Rainforest, Sand, and Wildlife: Thanks to the coastal temperature, Tofino has a cool and wet maritime climate, producing white sand beaches and lush rainforests teeming with life. In Pacific Rim National Park, I spotted giant slugs, 1000-year old cedars, and purple starfish clinging to rocks.

Take a long walk on Chesterman Beach or Long Beach to soak up sand, surf, and sun (above). I explored the coral covered in mussels and purple starfish, and could actually hear the coral or the mussels (not sure which one) snapping in the sun.

Whale Watching: There are plenty of outfitters who offer expeditions from open Zodiac-type of boats. Some outfitters offer covered vessels and wheelchair accessibility too - something for everyone! Whale watching can be a challenge, so bring binoculars, warm clothing, and a dose of patience. If you’re prone to sea sickness, bring anti-nausea pills in case it gets bumpy on the water. 

Another option is to take an Atleo Air seaplane to get a bird’s eye view (above). On the way back from the hot springs, our pilot swooped in close to the ocean so we could see the whales.

Storm Watching: From November to March, watch violent storms from the Pacific Ocean. Tofino has some ideal storm watching spots, such as the Kwisitis Visitor Centre in the Pacific Rim National Park Reserve. Dance in the storms wearing a yellow slicker, or watch the show from a local restaurant with a hot drink. Either way, you'll never look at stormy weather the same way again.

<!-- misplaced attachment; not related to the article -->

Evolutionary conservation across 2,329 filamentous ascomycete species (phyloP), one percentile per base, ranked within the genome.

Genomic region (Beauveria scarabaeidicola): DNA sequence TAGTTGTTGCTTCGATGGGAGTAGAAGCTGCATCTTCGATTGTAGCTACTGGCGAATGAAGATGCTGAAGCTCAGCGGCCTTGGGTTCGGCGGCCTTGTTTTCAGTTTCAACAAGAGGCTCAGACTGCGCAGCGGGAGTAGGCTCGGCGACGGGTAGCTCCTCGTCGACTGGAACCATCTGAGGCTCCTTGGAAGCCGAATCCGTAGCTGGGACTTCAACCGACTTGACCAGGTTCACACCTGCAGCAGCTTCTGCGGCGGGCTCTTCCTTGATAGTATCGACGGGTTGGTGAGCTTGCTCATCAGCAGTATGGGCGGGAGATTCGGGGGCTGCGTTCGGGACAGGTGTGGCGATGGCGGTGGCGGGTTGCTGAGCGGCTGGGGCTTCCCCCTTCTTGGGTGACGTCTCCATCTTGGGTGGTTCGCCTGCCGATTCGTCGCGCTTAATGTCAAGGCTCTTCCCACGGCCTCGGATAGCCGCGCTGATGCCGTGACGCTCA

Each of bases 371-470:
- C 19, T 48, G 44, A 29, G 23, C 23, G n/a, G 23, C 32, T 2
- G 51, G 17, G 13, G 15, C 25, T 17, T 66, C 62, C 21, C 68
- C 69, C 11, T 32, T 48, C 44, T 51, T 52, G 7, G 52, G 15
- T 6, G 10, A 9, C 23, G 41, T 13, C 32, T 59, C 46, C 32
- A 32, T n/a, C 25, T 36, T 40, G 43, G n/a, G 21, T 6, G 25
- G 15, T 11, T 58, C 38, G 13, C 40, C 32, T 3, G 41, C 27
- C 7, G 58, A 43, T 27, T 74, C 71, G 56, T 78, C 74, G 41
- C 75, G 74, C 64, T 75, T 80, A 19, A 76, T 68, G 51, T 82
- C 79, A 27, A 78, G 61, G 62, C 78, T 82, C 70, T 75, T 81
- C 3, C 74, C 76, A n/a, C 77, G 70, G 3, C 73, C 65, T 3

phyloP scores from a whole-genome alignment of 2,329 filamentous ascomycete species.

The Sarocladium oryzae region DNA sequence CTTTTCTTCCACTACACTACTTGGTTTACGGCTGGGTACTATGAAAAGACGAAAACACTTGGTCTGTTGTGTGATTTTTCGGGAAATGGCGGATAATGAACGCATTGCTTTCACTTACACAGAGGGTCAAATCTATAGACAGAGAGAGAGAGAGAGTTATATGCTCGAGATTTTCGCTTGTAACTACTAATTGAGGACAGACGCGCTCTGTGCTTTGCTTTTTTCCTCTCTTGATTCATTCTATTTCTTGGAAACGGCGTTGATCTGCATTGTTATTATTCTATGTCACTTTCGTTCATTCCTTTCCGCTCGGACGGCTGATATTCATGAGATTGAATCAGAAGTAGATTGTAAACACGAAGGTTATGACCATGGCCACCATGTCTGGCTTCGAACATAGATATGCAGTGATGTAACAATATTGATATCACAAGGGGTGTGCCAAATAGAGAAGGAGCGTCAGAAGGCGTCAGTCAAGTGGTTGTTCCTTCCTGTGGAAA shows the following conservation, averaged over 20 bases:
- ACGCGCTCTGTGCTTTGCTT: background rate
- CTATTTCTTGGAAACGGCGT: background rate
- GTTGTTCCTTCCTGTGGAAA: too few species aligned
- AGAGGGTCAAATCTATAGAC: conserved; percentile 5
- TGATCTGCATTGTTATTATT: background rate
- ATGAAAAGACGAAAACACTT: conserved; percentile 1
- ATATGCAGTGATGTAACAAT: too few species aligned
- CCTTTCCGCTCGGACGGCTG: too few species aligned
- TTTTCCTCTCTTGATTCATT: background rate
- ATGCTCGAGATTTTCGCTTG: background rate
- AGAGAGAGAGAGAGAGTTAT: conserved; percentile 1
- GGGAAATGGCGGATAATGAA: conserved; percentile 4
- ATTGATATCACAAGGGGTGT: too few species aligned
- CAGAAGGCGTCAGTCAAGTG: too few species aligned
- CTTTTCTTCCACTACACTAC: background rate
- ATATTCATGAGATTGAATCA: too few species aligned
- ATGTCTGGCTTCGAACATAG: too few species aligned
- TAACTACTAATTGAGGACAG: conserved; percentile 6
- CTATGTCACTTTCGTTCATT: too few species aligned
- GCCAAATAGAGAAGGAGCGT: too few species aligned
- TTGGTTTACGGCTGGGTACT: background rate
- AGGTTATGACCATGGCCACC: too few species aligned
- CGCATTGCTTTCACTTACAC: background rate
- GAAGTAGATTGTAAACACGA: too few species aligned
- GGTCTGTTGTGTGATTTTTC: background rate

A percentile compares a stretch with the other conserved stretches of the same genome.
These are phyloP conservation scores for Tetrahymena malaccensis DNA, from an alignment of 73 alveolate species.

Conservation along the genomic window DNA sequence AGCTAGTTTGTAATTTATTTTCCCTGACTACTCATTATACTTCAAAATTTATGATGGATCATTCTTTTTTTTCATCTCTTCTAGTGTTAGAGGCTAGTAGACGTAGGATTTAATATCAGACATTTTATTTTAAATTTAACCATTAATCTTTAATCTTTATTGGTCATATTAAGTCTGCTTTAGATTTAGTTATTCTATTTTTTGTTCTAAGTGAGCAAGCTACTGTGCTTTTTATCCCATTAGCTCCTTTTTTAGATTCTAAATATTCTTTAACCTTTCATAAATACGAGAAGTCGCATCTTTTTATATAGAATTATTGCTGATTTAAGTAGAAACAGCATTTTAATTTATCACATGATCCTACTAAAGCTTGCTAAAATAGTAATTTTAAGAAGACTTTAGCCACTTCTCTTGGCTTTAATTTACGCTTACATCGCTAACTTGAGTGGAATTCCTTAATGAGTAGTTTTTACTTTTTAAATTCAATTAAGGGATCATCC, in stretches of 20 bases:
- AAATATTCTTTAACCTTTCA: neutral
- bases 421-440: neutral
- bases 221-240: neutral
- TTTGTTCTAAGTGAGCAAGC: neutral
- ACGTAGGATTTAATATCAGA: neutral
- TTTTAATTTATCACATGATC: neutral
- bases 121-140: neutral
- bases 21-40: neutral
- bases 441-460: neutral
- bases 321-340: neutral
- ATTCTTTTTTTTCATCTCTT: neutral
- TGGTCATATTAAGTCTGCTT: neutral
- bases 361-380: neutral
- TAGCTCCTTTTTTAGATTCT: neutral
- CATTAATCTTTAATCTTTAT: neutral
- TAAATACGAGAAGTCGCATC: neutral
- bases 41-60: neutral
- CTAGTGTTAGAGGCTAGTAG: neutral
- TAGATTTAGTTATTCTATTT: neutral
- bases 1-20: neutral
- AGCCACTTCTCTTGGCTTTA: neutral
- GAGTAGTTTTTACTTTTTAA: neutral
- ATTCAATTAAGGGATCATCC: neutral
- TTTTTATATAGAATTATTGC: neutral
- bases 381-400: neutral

Photo credit: Sander Jain (Courtesy of Tourism Tofino)
Hiking in the Pacific Rim National Park Reserve: Pacific Rim has a plethora of trails with rainforest, rugged beaches, and wildlife (watch out for giant slugs!). The Rainforest Trail and Schooner Cove Trail are good warm up hikes.  The Schooner Cove trail descends through young and old cedar forest and ends on the beach overlooking the village of Esowista, belonging to the Tla-o-qui-aht First Nation, who have lived along this shore for centuries.